Sat. May 6, 10:00 a.m. – 3:00 p.m.

Learn about responsible harvesting and safe preparation of fiddlehead ferns, making goat cheese, saving seeds, making your own pita bread, cannabis edibles, and acorn flour!
Visit the live baby animals; enjoy the music of the Franklin County Fiddlers and other local musicians. The local farmers market will kick off its season with spring greens and parsnips, as well as fiddleheads; other local vendors of food and crafts will have booths; non-profit educational exhibits will be on hand to inform and enlighten. You may even see stilt-walkers, belly dancers and/or antique tractors! There’s something for everyone at the Maine Fiddlehead Festival!

About Us

The first Maine Fiddlehead Festival was organized by a group composed of  UMF faculty, staff and students and several community members in response to shared concerns about the current and future status of our food supply.  After some debate and discussion about prioritizing issues, the group decided to approach the subject from a positive angle – to focus on solutions, not problems.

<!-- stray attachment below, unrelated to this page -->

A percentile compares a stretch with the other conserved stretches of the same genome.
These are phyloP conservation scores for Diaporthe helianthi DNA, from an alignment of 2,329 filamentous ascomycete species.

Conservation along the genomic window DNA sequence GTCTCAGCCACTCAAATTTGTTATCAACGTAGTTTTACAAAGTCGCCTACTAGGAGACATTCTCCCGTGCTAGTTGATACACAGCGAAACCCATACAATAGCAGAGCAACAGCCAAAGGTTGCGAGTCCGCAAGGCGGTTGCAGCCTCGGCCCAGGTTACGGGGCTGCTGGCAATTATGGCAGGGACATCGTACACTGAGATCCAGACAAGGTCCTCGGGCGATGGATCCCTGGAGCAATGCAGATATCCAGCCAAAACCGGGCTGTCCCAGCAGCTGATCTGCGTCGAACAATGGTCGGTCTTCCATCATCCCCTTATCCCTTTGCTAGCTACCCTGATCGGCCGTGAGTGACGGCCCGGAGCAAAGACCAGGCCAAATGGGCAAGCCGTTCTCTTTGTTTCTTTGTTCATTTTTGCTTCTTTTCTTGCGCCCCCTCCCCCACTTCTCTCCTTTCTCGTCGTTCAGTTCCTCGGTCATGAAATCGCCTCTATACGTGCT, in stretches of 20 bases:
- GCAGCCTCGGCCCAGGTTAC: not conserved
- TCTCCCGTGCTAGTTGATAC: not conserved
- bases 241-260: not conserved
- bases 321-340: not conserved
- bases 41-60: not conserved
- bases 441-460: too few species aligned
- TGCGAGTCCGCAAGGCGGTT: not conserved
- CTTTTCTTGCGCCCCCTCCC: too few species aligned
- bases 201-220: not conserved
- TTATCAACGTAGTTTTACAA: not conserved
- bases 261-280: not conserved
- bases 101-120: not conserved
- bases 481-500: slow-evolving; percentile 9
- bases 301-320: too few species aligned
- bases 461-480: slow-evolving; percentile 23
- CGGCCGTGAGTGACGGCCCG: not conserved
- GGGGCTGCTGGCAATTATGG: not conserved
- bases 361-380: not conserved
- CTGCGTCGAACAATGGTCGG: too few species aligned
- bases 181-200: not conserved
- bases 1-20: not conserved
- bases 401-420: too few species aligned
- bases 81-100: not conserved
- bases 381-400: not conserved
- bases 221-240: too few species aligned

In fact, they further agreed, maybe we should even have fun!  How about a festival that highlights the benefits and potential of our local agriculture and rich foraging resources?  Since fiddlehead ferns are a traditional, local, seasonal delicacy – and what’s more, they sound like fun – why not call it the Maine Fiddlehead Festival?


UMF’s Sustainable Campus Coalition (SCC), which promotes environmental sustainability on campus and in the community, with help from local community members, has played a key role in the organization and execution of the Maine Fiddlehead Festival each year since its inception.

Interested in getting involved?

click HERE and use the contact form



This year, in addition to the UMF SCC, event supporters include UMF Partnership for Civic Advancement; Franklin Savings Bank; Bangor Savings Bank; University Credit Union (UCU); University of Maine Cooperative Extension; Love Grown Caregiver Services of Maine; the Homestead Kitchen, Bar and Bakery; Lillian Lake, Community Visionary; MyMarketing Designs LLC (Designed this website) and the Healthy Community Coalition, The Maine Farmland Trust.